The great civilizations that appeared and disappeared in the Middle East for centuries before the Roman period were dependent on water. Babylon, for example, flourished about 6,000 B.C.E. The city was famous for its gardens and fed a huge population in an area of limited rainfall. Water was brought in from distant mountains by means of aqueducts, canals, and underground tunnels.
Planning and building these water systems required great skill, and the men (plumbers) who built them had to rely on just three or four primitive tools—the level, the T-square, the plumb line, and a knotted cord. The level was usually a dish-like container filled with water or oil. The T-square was wooden and came in many sizes. The plumb on the long plumb line was a small but heavy pointed object, usually lead.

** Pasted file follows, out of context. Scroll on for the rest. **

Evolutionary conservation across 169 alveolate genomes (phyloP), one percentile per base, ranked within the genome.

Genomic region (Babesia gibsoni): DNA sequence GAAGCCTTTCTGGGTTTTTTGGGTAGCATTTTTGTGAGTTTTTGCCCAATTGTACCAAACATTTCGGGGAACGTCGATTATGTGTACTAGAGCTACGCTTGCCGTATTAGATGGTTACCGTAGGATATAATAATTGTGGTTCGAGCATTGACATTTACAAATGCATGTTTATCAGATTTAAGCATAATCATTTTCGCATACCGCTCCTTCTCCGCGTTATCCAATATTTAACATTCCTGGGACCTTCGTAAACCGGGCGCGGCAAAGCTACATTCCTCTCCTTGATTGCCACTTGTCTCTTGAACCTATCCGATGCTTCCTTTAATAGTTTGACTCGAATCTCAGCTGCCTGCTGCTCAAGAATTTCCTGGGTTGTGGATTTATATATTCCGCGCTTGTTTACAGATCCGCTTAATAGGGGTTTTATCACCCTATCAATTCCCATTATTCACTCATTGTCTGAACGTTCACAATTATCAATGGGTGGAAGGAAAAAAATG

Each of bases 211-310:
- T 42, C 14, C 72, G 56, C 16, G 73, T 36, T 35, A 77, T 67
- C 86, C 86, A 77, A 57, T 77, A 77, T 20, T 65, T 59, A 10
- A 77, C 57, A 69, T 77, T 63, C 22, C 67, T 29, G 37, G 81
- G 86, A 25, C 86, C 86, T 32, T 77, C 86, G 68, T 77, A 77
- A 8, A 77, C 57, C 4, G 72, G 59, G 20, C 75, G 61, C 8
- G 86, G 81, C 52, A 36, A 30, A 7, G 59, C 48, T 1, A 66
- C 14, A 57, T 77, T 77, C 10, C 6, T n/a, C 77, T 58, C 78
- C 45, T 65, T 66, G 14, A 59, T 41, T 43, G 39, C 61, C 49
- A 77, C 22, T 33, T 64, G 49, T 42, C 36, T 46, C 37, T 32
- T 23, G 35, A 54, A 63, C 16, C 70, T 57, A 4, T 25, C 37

Not only did those early plumbers build great and enduring water systems, but they also built palaces and temples. The plumb line was essential to keep the square square and to keep the level level. Without that length of cord with its lead weight, the great pyramids of Egypt would never have been so perfectly aligned, and the lovely cathedrals of medieval Europe would have fallen down long ago.
Today we still use the words level, square, and plumb, especially in the building trades. The tools have hardly changed during the last few thousand years.